U.S. Supreme Court to Review “Trump Too Small” Trademark Refusal

The U.S. Supreme Court will consider if the U.S. Patent and Trademark Office’s (USPTO) refusal to register the trademark “Trump too small” violates the Free Speech Clause of the First Amendment.

The USPTO and Trademark Trial and Appeal Board refused to register attorney Steve Elster’s 2018 trademark application for “Trump too small” for use on shirts and hats because the mark references the name of a living individual, then-President Donald Trump, without that individual’s consent, in violation of Section 2(c) of the Lanham Act.

The Federal Circuit reversed in 2022, holding that application of Section 2(c) to bar registration of a mark that criticizes a public figure amounts to an unconstitutional content-based restriction on speech in violation of the First Amendment.

In its Petition to the Supreme Court, the USPTO argued that the Federal Circuit’s decision should be reversed, and the “Trump too small” trademark should be refused. The petition argues that this case would allow the Supreme Court clarify issues left open by Matal v. Tam, 147 S. Ct. 1774 (2017), which held that Section 2(a) of the Lanham Act’s prohibition on “disparaging” content violated the First Amendment, and Iancu v. Brunetti, 139 S. Ct. 2295 (2019), which held that Section 2(a) of the Lanham Act’s prohibition on “immoral” or “scandalous” material violated the First Amendment. The USPTO’s Petition argued that both Tam and Brunetti dealt with “viewpoint-based” prohibitions, whereas Section 2(c) is “viewpoint-neutral” and therefore does not violate the First Amendment.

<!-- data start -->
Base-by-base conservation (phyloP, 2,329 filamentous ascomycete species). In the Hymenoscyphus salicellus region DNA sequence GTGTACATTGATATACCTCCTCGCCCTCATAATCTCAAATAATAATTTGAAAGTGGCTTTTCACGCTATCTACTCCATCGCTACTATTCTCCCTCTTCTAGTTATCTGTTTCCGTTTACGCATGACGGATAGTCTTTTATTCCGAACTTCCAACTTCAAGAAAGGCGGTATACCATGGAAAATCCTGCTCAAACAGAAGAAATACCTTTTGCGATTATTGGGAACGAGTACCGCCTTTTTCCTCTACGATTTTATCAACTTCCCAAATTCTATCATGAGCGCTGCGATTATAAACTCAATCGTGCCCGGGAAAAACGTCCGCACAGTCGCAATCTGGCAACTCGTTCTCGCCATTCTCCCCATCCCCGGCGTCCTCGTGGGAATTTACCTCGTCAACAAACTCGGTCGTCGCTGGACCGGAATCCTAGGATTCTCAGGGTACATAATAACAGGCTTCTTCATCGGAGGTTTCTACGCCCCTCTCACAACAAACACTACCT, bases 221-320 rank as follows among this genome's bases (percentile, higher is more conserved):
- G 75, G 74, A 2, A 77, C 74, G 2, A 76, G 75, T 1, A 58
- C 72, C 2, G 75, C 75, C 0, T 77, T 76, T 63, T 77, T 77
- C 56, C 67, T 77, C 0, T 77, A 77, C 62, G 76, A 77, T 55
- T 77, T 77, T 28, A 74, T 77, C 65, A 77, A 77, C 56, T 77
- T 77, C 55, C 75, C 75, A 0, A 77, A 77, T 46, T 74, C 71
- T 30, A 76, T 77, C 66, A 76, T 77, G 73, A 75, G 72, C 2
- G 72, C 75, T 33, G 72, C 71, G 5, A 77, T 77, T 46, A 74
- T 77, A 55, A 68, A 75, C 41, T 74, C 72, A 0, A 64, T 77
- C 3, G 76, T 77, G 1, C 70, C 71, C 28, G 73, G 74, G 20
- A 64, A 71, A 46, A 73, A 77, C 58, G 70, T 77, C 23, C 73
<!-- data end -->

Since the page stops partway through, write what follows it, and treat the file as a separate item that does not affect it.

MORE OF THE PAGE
In contesting the USPTO’s Petition, Mr. Elster argued that Section 2(c) in this context amounts to a content-based restriction on speech that cannot survive heightened constitutional scrutiny, and that Section 2(c) makes it virtually impossible to register a mark that expresses an opinion about a public figure.

Whether Section 2(c) violates the First Amendment is sidestepping a key issue such as whether or not this phrase is a single source indicator, which is the purpose of a trademark. Expressing an opinion about a public figure is one thing, registering a phrase that can act as a source indicator is another.

The Supreme Court will hear this case, Vidal v. Elster, 22-704, in its new term that begins in October, with a decision likely to follow in 2024.

By Susan M. Kayser and Eric W. Lee

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